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Thursday, December 3, 2009

TIM BURTON AT MOMA

By D.E.Levine

We're breaking with tradition here at Cinefilms and covering an art show because it's such a rich and unusual show and ties in directly to film.

Most people identify Tim Burton with cinema where he has been an extremely creative and successful writer and director.

It's ironic that Burton himself didn't realize the wealth of ideas and materials that he created and accumulated until the Museum of Modern Art's assistant curator Ron Magliozzi, and the department of film's curatorial assistant Jenny He, searched through thousands of pieces of original work and chose the 700 pieces now on display in the museum's show.

There has never been a museum show on the art of Tim Burton before. This is a must see event if you're in New York City and well worth a special trip to the city if you're not already there. Many of these pieces have never been displayed anywhere before and remain in Burton's private collection.

It's safe to say there's never been a museum show quite like this and it's already so popular that getting tickets is extremely difficult.

Your admittance to the museum does not guarantee admittance to the Tim Burton exhibition. After entering the museum you must get a separate ticket for the show, and that should be the first task on your "To Do" list.

MOMA is also screening a retrospective of Burton's 14 films throughout the show which runs through April 26, 2010. Additionally, MOMA will present a series of films that influenced and/or inspired Burton.

The show displays an amazing range of creative output. Displaying a selection of poems, sketches. drawings, storyboards, paintings, puppets, maquettes, photographs, amateur films, film artifacts and other work including a topiary, the show takes us through Burton's childhood, adolescent, art school days, years as an animator at the Walt Disney Company, and years as a film writer and director.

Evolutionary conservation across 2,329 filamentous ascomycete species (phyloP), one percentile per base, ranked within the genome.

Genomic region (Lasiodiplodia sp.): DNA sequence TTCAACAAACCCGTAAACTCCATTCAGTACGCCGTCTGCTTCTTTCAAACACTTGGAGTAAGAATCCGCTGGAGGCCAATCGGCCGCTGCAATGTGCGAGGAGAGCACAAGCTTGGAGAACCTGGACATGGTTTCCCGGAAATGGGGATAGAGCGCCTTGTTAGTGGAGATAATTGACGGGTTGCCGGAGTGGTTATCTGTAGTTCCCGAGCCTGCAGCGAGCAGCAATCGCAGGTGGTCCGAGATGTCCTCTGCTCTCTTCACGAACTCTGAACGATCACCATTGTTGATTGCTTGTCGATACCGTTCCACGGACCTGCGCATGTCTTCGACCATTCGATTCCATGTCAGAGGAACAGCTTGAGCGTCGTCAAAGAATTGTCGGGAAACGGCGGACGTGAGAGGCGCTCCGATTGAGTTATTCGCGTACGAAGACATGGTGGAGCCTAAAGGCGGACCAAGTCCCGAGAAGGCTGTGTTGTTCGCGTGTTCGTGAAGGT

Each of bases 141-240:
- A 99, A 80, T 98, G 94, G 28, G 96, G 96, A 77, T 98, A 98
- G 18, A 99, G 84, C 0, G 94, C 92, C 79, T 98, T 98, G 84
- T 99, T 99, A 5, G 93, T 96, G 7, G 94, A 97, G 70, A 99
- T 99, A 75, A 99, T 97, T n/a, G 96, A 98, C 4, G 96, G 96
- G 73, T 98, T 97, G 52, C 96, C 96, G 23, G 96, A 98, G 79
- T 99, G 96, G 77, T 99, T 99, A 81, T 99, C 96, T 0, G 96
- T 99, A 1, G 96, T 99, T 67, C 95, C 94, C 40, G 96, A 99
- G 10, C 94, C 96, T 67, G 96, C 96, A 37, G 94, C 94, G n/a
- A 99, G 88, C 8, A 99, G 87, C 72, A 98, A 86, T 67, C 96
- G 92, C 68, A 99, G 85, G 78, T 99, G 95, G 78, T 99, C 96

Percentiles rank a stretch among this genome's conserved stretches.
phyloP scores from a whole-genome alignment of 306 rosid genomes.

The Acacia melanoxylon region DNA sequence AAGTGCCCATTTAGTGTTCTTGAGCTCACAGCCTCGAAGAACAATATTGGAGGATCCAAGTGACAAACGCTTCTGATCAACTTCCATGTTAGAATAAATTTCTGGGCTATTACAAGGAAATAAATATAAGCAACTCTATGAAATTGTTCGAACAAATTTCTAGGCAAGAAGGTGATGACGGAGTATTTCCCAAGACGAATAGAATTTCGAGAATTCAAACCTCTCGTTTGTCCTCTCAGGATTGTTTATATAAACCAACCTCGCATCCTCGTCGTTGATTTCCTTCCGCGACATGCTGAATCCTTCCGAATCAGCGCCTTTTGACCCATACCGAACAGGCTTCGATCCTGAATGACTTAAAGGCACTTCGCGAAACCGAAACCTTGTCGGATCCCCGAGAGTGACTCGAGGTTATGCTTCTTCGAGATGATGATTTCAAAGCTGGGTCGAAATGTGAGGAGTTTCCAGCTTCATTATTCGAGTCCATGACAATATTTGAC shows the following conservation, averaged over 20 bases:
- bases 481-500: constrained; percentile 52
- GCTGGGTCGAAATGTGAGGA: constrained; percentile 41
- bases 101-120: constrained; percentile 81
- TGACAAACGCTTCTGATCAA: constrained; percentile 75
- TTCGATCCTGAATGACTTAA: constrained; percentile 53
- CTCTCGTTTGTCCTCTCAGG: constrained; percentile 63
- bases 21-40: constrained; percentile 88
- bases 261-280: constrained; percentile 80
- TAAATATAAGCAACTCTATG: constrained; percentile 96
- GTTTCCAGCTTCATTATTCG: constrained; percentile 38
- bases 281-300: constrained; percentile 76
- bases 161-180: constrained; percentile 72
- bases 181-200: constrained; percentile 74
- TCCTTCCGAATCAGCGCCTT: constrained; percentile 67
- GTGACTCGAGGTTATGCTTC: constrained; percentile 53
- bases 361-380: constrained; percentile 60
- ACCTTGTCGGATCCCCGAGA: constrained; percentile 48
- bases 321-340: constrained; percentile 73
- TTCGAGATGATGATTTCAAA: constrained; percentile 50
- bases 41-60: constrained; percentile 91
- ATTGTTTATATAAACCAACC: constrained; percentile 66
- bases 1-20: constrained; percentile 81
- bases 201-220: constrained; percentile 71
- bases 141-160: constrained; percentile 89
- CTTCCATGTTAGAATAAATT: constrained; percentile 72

It's obvious that Burton was a gifted if alienated and lonely child. His sense of despair is apparent in his cartoons and drawings from a young age.

Raised in Burbank, California, Burton began channeling his grief into visual art, which his family has kept and preserved all of these years.

Burton's output is prolific and somewhat astounding. His family's acknowledgment that is was important enough to retain for 40+ years is amazing.

Running through his work is the motif of the gifted but wounded child and pathetic juveniles who just "don't fit" within the mores of society (autobiographical?).

There's also the recurring theme, mixing humor with scariness, of Burton created misfits either triumphing over or succumbing to their world - a world of mediocrity. The misfits are the underdogs of society and the viewer loves to cheer for and support the underdog.

Burton himself admits to thinking things through visually from an early age, so instead of keeping a handwritten diary, he kept an art account. This is the visual, autobiographical account of his life.

In his comments to the press Burton stated that to the present day, he still keeps a running visual account which he stores, resulting in a continually growing and expanding treasure trove of original art.

He claims that until MOMA people came to his homes in the US and the UK, he himself didn't realize the enormity and richness of his collection. He also lived with much of his art on a daily basis.

In fact, he kept the original topiary from Edward Scissorhands in his garden, exposed to the elements, for years before putting it in storage.

When MOMA curators found it is was so discolored and worse for wear that they had an identical copy made from the exact materials that were used on the original.

The copy looks identical to the original and now stands proudly in MOMA's beautiful sculpture garden.

Overall, this show is an amazing first taste and representation of Burton's broad talent. We can only hope that it is the beginning of a long pop art career for Tim Burton and that he will continue to create and display his art in all disciplines.

For more information see www.moma.org or call 212-708-9400.